It's possible because t and t' mean different things in the two equalities. Consider two inertial coordinate systems S and S' with a common origin. Denote the velocity of S' in S by v. We assume that v>0. Denote the event at the origin by O. Let E be an event on the time axis of S, and denote the time coordinate of E in S by t. Now the time dilation formula tells us that t'=γt. Here t' is the time coordinate of E in S'. Note that E is
not on the time axis of S'.
But when you use the time dilation formula to go from S' to S instead, t' is the time coordinate of an event F on the time axis of S', and t is the time coordinate of F in S. So we're not just doing the calculation we did before "in reverse". It's a calculation that involves a different event.
This is what I said about the apparent contradiction in another thread:
Quote by Fredrik
"B's clock is slow relative to A" appears to contradict "A's clock is slow relative to B". To understand the problem here, it's essential that you understand that these statements are actually defined to mean something different from what they appear to be saying. What they actually mean is this:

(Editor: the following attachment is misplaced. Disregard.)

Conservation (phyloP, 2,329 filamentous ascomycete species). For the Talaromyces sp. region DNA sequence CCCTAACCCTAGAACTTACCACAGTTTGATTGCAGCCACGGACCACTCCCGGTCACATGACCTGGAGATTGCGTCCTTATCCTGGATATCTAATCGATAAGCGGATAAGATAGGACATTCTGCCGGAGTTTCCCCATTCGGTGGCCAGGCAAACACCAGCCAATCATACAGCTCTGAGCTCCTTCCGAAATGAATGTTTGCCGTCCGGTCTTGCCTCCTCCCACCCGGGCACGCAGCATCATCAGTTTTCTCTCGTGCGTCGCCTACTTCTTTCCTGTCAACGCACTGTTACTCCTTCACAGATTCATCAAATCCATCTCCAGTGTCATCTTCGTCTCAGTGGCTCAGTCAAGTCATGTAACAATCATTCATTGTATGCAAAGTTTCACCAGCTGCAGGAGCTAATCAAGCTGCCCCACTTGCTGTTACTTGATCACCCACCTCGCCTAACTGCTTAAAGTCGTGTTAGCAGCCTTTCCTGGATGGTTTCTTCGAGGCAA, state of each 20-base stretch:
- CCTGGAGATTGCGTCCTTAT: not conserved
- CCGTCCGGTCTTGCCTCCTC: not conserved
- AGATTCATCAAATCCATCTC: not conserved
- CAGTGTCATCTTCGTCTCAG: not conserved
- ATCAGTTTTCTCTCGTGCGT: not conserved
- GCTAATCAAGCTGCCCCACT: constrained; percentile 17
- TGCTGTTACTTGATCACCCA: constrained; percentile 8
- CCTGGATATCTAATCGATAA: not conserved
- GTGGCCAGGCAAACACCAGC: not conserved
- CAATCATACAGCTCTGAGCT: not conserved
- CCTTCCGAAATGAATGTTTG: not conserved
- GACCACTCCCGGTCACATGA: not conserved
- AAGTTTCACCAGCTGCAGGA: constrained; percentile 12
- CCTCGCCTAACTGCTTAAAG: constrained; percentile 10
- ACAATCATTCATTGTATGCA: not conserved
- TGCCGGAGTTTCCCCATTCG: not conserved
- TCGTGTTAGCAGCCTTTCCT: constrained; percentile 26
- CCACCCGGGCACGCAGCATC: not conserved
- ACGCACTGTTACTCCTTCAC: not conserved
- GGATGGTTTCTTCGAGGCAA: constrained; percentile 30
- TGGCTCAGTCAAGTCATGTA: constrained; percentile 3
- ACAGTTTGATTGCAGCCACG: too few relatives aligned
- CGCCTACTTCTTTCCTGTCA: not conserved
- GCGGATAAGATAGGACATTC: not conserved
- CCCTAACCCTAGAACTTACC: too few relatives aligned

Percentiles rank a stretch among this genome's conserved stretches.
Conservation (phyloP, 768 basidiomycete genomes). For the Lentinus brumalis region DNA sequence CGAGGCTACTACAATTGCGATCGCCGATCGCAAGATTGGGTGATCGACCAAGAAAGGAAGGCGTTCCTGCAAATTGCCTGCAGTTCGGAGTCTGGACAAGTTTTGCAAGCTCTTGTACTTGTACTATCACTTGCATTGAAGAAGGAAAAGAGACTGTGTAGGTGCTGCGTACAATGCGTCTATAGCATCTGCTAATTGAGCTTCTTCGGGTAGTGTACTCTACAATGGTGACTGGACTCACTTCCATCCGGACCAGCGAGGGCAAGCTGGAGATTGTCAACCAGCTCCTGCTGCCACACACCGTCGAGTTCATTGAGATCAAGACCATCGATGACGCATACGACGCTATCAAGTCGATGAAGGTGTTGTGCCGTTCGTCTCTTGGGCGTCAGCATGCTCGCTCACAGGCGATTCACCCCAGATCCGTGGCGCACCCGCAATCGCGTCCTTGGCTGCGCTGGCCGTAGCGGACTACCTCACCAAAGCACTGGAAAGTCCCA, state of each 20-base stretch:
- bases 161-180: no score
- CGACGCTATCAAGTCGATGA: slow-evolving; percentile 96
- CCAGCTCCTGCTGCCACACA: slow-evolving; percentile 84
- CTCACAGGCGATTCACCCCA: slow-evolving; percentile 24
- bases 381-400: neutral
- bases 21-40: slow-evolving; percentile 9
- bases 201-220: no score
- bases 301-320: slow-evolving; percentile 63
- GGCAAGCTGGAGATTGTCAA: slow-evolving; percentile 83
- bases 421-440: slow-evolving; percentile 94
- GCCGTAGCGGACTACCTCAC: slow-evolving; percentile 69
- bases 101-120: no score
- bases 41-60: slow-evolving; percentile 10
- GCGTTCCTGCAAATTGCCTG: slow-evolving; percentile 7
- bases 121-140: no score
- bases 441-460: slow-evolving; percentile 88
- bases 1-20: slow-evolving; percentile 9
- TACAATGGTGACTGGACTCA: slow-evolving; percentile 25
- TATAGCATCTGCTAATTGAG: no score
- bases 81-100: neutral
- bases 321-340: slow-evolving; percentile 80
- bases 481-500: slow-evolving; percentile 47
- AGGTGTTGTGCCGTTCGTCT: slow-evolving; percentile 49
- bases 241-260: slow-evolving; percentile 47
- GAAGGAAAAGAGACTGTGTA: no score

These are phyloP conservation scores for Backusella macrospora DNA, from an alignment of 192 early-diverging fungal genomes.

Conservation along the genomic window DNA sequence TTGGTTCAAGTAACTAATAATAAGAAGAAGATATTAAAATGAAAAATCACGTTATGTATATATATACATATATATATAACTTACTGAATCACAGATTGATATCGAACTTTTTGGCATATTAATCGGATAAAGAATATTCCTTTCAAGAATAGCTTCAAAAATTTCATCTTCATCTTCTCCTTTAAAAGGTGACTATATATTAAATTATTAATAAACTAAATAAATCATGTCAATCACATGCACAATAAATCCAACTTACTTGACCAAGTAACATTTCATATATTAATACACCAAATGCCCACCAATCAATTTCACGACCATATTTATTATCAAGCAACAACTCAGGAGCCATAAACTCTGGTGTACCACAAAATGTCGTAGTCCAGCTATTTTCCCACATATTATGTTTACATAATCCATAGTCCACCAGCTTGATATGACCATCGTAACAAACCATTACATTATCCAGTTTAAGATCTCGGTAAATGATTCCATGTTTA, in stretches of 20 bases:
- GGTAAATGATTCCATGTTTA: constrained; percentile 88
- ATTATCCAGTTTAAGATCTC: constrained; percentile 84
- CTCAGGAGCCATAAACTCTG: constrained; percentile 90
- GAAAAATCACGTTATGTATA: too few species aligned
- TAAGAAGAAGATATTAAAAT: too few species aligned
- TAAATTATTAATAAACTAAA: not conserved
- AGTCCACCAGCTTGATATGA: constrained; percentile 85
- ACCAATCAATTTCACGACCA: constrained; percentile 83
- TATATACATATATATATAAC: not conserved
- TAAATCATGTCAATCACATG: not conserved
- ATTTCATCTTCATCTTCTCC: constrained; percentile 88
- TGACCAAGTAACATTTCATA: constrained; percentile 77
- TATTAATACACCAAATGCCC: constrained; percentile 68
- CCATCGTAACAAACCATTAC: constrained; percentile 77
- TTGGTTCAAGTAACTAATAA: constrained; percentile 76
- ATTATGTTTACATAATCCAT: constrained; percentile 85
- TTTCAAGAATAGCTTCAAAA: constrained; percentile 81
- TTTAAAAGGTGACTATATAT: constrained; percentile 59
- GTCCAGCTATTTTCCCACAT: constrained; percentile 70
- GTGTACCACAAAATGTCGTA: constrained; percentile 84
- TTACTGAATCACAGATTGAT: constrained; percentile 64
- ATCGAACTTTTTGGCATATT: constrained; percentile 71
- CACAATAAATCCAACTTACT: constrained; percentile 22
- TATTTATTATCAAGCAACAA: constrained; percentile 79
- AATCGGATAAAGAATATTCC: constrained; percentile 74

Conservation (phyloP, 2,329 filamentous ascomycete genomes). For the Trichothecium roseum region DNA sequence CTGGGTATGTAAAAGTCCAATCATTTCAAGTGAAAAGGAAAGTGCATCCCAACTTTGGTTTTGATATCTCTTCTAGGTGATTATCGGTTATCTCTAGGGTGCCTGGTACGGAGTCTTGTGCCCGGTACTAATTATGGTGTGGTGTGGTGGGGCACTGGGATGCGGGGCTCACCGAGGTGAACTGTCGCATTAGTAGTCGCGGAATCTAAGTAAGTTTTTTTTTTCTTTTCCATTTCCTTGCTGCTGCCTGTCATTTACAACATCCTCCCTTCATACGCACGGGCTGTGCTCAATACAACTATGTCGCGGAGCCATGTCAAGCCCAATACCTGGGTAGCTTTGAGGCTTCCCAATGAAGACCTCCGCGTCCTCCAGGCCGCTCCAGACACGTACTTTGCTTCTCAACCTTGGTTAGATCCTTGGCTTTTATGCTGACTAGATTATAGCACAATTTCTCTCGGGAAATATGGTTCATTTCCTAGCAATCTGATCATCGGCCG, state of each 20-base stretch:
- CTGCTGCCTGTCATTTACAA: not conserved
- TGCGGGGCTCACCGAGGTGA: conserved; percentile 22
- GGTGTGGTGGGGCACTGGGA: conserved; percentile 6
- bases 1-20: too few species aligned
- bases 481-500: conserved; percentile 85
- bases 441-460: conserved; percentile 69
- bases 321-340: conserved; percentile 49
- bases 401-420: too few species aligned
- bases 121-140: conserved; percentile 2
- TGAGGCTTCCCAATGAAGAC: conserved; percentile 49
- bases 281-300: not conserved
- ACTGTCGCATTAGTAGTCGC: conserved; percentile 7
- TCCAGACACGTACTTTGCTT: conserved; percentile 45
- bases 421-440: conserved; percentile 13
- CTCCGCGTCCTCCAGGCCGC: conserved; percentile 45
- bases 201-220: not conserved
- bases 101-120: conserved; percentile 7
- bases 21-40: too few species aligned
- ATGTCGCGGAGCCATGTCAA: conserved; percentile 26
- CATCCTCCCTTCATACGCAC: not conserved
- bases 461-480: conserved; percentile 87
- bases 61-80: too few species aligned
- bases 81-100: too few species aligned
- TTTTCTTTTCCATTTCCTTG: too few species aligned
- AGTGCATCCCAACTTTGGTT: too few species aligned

"The coordinate system associated with A's motion assigns time coordinates to B's world line that increase faster along B's world line than the numbers displayed by B's clock"
"The coordinate system associated with B's motion assigns time coordinates to A's world line that increase faster along A's world line than the numbers displayed by A's clock"